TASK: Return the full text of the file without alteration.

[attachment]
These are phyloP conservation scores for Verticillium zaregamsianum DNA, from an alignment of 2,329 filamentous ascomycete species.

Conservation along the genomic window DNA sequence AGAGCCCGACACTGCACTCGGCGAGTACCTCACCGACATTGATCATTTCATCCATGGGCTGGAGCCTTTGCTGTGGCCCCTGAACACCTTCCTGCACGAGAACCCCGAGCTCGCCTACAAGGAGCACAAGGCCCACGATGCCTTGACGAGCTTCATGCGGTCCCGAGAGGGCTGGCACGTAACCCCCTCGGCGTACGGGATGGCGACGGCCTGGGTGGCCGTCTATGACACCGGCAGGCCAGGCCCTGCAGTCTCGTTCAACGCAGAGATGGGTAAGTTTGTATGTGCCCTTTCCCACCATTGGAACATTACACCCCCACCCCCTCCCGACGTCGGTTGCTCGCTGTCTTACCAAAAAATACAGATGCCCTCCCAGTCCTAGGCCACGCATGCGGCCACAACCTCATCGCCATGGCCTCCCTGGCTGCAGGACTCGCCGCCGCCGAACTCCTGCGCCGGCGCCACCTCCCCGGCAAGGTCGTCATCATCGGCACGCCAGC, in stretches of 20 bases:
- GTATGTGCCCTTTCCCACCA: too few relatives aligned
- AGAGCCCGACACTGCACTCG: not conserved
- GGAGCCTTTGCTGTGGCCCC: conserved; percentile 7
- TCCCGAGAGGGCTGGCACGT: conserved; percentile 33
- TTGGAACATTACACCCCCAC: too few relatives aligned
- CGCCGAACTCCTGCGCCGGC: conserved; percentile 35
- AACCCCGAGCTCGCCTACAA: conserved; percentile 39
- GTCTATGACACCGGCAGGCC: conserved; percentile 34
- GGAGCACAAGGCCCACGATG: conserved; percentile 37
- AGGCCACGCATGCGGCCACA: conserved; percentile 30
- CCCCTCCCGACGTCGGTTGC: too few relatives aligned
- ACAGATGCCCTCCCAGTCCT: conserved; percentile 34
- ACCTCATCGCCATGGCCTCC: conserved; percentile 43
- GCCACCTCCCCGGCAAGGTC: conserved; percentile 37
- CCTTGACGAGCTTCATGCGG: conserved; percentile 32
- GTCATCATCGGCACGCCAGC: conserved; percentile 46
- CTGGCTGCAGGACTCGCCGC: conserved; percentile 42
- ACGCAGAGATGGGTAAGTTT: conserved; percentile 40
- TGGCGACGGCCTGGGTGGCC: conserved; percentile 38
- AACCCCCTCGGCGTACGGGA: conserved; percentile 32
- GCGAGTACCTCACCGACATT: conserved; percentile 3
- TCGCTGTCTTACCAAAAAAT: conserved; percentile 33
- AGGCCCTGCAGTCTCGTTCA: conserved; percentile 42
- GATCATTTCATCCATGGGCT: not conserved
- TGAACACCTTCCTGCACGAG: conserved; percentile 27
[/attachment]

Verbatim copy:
These are phyloP conservation scores for Verticillium zaregamsianum DNA, from an alignment of 2,329 filamentous ascomycete species.

Conservation along the genomic window DNA sequence AGAGCCCGACACTGCACTCGGCGAGTACCTCACCGACATTGATCATTTCATCCATGGGCTGGAGCCTTTGCTGTGGCCCCTGAACACCTTCCTGCACGAGAACCCCGAGCTCGCCTACAAGGAGCACAAGGCCCACGATGCCTTGACGAGCTTCATGCGGTCCCGAGAGGGCTGGCACGTAACCCCCTCGGCGTACGGGATGGCGACGGCCTGGGTGGCCGTCTATGACACCGGCAGGCCAGGCCCTGCAGTCTCGTTCAACGCAGAGATGGGTAAGTTTGTATGTGCCCTTTCCCACCATTGGAACATTACACCCCCACCCCCTCCCGACGTCGGTTGCTCGCTGTCTTACCAAAAAATACAGATGCCCTCCCAGTCCTAGGCCACGCATGCGGCCACAACCTCATCGCCATGGCCTCCCTGGCTGCAGGACTCGCCGCCGCCGAACTCCTGCGCCGGCGCCACCTCCCCGGCAAGGTCGTCATCATCGGCACGCCAGC, in stretches of 20 bases:
- GTATGTGCCCTTTCCCACCA: too few relatives aligned
- AGAGCCCGACACTGCACTCG: not conserved
- GGAGCCTTTGCTGTGGCCCC: conserved; percentile 7
- TCCCGAGAGGGCTGGCACGT: conserved; percentile 33
- TTGGAACATTACACCCCCAC: too few relatives aligned
- CGCCGAACTCCTGCGCCGGC: conserved; percentile 35
- AACCCCGAGCTCGCCTACAA: conserved; percentile 39
- GTCTATGACACCGGCAGGCC: conserved; percentile 34
- GGAGCACAAGGCCCACGATG: conserved; percentile 37
- AGGCCACGCATGCGGCCACA: conserved; percentile 30
- CCCCTCCCGACGTCGGTTGC: too few relatives aligned
- ACAGATGCCCTCCCAGTCCT: conserved; percentile 34
- ACCTCATCGCCATGGCCTCC: conserved; percentile 43
- GCCACCTCCCCGGCAAGGTC: conserved; percentile 37
- CCTTGACGAGCTTCATGCGG: conserved; percentile 32
- GTCATCATCGGCACGCCAGC: conserved; percentile 46
- CTGGCTGCAGGACTCGCCGC: conserved; percentile 42
- ACGCAGAGATGGGTAAGTTT: conserved; percentile 40
- TGGCGACGGCCTGGGTGGCC: conserved; percentile 38
- AACCCCCTCGGCGTACGGGA: conserved; percentile 32
- GCGAGTACCTCACCGACATT: conserved; percentile 3
- TCGCTGTCTTACCAAAAAAT: conserved; percentile 33
- AGGCCCTGCAGTCTCGTTCA: conserved; percentile 42
- GATCATTTCATCCATGGGCT: not conserved
- TGAACACCTTCCTGCACGAG: conserved; percentile 27